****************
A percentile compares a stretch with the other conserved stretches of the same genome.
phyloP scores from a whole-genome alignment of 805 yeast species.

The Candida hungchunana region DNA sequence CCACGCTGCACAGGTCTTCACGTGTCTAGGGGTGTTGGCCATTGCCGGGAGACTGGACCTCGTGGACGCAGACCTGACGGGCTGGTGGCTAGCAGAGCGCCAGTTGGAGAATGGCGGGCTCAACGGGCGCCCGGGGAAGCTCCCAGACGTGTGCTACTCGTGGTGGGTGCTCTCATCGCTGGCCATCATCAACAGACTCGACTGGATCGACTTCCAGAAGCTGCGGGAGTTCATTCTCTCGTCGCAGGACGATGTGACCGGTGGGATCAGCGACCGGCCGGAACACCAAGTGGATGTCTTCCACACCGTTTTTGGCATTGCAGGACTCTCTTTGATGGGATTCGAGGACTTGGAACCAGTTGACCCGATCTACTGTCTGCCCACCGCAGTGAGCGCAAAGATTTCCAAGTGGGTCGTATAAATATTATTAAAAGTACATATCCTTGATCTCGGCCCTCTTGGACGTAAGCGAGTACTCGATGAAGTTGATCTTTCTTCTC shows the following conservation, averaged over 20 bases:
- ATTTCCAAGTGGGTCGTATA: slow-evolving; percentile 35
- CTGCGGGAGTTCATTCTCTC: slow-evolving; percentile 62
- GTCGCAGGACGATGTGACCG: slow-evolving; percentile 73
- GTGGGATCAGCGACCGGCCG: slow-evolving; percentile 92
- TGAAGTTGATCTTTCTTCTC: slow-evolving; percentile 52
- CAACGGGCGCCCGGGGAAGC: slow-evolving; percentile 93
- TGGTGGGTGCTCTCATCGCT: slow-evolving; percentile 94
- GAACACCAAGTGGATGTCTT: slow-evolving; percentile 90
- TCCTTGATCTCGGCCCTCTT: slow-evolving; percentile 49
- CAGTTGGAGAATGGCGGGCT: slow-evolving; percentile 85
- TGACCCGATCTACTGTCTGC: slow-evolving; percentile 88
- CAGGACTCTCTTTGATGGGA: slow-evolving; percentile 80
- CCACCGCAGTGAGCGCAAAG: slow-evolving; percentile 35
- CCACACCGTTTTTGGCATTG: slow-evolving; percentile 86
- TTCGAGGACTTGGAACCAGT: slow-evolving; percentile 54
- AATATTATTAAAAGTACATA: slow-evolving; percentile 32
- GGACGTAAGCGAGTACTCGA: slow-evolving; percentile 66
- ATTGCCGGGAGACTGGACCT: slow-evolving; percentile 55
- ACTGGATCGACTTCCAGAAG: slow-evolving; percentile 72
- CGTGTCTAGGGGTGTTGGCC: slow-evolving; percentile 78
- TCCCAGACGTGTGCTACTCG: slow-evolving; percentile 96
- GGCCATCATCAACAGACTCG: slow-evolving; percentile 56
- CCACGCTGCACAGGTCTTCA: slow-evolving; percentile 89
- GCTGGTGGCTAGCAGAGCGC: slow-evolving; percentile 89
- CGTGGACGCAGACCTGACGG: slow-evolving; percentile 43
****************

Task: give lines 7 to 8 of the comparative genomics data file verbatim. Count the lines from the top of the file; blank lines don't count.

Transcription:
- GTGGGATCAGCGACCGGCCG: slow-evolving; percentile 92
- TGAAGTTGATCTTTCTTCTC: slow-evolving; percentile 52